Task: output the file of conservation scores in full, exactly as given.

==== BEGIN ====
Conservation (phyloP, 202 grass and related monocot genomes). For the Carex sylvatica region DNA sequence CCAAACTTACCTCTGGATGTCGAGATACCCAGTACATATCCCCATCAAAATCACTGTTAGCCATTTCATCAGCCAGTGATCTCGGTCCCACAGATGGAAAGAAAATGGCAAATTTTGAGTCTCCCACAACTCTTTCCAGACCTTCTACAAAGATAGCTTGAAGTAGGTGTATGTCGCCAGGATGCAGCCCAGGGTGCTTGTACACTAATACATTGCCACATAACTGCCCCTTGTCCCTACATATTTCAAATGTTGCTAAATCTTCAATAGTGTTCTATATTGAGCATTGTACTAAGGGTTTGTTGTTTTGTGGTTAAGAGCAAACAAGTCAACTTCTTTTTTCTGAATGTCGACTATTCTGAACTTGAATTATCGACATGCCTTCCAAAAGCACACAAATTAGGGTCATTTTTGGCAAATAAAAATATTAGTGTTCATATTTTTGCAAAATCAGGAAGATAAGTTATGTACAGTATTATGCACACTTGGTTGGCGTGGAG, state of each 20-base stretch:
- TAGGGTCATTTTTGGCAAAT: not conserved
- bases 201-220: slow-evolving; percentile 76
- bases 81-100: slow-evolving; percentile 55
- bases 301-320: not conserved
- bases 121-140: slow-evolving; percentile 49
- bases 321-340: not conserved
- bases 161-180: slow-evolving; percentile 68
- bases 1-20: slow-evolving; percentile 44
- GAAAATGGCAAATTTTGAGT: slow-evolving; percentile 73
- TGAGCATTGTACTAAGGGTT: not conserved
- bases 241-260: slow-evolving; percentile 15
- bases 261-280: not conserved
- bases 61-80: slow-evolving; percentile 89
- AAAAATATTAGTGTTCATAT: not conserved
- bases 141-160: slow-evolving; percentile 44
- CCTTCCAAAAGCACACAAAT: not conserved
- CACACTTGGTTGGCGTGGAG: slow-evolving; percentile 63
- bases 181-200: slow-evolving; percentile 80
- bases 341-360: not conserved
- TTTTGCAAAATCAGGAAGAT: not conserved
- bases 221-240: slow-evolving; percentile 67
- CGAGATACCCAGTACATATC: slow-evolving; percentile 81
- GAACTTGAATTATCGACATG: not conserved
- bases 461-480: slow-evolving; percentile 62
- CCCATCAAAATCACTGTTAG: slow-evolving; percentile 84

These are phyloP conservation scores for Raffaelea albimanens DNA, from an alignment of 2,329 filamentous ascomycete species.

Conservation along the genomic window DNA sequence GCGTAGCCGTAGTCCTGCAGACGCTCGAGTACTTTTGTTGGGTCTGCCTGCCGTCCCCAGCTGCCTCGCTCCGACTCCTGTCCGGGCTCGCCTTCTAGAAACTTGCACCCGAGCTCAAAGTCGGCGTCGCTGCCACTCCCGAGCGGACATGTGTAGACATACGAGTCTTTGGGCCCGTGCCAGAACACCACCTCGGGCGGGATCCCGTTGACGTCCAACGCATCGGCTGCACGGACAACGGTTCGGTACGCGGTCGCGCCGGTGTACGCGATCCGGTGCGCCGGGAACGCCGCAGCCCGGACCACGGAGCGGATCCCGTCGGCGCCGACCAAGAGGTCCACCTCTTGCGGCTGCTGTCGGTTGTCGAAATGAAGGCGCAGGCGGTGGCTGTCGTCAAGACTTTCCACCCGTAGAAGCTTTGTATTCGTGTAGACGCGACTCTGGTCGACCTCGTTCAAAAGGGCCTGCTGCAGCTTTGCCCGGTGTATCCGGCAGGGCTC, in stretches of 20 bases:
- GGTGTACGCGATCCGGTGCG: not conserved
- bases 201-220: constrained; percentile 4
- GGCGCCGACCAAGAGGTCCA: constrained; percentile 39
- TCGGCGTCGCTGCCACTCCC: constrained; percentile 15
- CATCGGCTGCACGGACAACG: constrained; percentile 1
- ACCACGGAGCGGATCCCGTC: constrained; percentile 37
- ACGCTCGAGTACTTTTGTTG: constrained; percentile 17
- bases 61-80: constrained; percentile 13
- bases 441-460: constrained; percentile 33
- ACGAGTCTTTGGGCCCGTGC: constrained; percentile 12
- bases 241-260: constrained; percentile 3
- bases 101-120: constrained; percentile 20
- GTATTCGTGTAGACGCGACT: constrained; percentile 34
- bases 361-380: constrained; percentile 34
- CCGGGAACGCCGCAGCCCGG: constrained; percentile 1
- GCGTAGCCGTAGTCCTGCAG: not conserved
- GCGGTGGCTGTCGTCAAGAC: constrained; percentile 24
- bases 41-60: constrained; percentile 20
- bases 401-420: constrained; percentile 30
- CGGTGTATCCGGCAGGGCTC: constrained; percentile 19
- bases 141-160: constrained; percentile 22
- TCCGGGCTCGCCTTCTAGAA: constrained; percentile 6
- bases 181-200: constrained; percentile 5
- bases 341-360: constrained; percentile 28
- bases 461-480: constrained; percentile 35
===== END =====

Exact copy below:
Conservation (phyloP, 202 grass and related monocot genomes). For the Carex sylvatica region DNA sequence CCAAACTTACCTCTGGATGTCGAGATACCCAGTACATATCCCCATCAAAATCACTGTTAGCCATTTCATCAGCCAGTGATCTCGGTCCCACAGATGGAAAGAAAATGGCAAATTTTGAGTCTCCCACAACTCTTTCCAGACCTTCTACAAAGATAGCTTGAAGTAGGTGTATGTCGCCAGGATGCAGCCCAGGGTGCTTGTACACTAATACATTGCCACATAACTGCCCCTTGTCCCTACATATTTCAAATGTTGCTAAATCTTCAATAGTGTTCTATATTGAGCATTGTACTAAGGGTTTGTTGTTTTGTGGTTAAGAGCAAACAAGTCAACTTCTTTTTTCTGAATGTCGACTATTCTGAACTTGAATTATCGACATGCCTTCCAAAAGCACACAAATTAGGGTCATTTTTGGCAAATAAAAATATTAGTGTTCATATTTTTGCAAAATCAGGAAGATAAGTTATGTACAGTATTATGCACACTTGGTTGGCGTGGAG, state of each 20-base stretch:
- TAGGGTCATTTTTGGCAAAT: not conserved
- bases 201-220: slow-evolving; percentile 76
- bases 81-100: slow-evolving; percentile 55
- bases 301-320: not conserved
- bases 121-140: slow-evolving; percentile 49
- bases 321-340: not conserved
- bases 161-180: slow-evolving; percentile 68
- bases 1-20: slow-evolving; percentile 44
- GAAAATGGCAAATTTTGAGT: slow-evolving; percentile 73
- TGAGCATTGTACTAAGGGTT: not conserved
- bases 241-260: slow-evolving; percentile 15
- bases 261-280: not conserved
- bases 61-80: slow-evolving; percentile 89
- AAAAATATTAGTGTTCATAT: not conserved
- bases 141-160: slow-evolving; percentile 44
- CCTTCCAAAAGCACACAAAT: not conserved
- CACACTTGGTTGGCGTGGAG: slow-evolving; percentile 63
- bases 181-200: slow-evolving; percentile 80
- bases 341-360: not conserved
- TTTTGCAAAATCAGGAAGAT: not conserved
- bases 221-240: slow-evolving; percentile 67
- CGAGATACCCAGTACATATC: slow-evolving; percentile 81
- GAACTTGAATTATCGACATG: not conserved
- bases 461-480: slow-evolving; percentile 62
- CCCATCAAAATCACTGTTAG: slow-evolving; percentile 84

These are phyloP conservation scores for Raffaelea albimanens DNA, from an alignment of 2,329 filamentous ascomycete species.

Conservation along the genomic window DNA sequence GCGTAGCCGTAGTCCTGCAGACGCTCGAGTACTTTTGTTGGGTCTGCCTGCCGTCCCCAGCTGCCTCGCTCCGACTCCTGTCCGGGCTCGCCTTCTAGAAACTTGCACCCGAGCTCAAAGTCGGCGTCGCTGCCACTCCCGAGCGGACATGTGTAGACATACGAGTCTTTGGGCCCGTGCCAGAACACCACCTCGGGCGGGATCCCGTTGACGTCCAACGCATCGGCTGCACGGACAACGGTTCGGTACGCGGTCGCGCCGGTGTACGCGATCCGGTGCGCCGGGAACGCCGCAGCCCGGACCACGGAGCGGATCCCGTCGGCGCCGACCAAGAGGTCCACCTCTTGCGGCTGCTGTCGGTTGTCGAAATGAAGGCGCAGGCGGTGGCTGTCGTCAAGACTTTCCACCCGTAGAAGCTTTGTATTCGTGTAGACGCGACTCTGGTCGACCTCGTTCAAAAGGGCCTGCTGCAGCTTTGCCCGGTGTATCCGGCAGGGCTC, in stretches of 20 bases:
- GGTGTACGCGATCCGGTGCG: not conserved
- bases 201-220: constrained; percentile 4
- GGCGCCGACCAAGAGGTCCA: constrained; percentile 39
- TCGGCGTCGCTGCCACTCCC: constrained; percentile 15
- CATCGGCTGCACGGACAACG: constrained; percentile 1
- ACCACGGAGCGGATCCCGTC: constrained; percentile 37
- ACGCTCGAGTACTTTTGTTG: constrained; percentile 17
- bases 61-80: constrained; percentile 13
- bases 441-460: constrained; percentile 33
- ACGAGTCTTTGGGCCCGTGC: constrained; percentile 12
- bases 241-260: constrained; percentile 3
- bases 101-120: constrained; percentile 20
- GTATTCGTGTAGACGCGACT: constrained; percentile 34
- bases 361-380: constrained; percentile 34
- CCGGGAACGCCGCAGCCCGG: constrained; percentile 1
- GCGTAGCCGTAGTCCTGCAG: not conserved
- GCGGTGGCTGTCGTCAAGAC: constrained; percentile 24
- bases 41-60: constrained; percentile 20
- bases 401-420: constrained; percentile 30
- CGGTGTATCCGGCAGGGCTC: constrained; percentile 19
- bases 141-160: constrained; percentile 22
- TCCGGGCTCGCCTTCTAGAA: constrained; percentile 6
- bases 181-200: constrained; percentile 5
- bases 341-360: constrained; percentile 28
- bases 461-480: constrained; percentile 35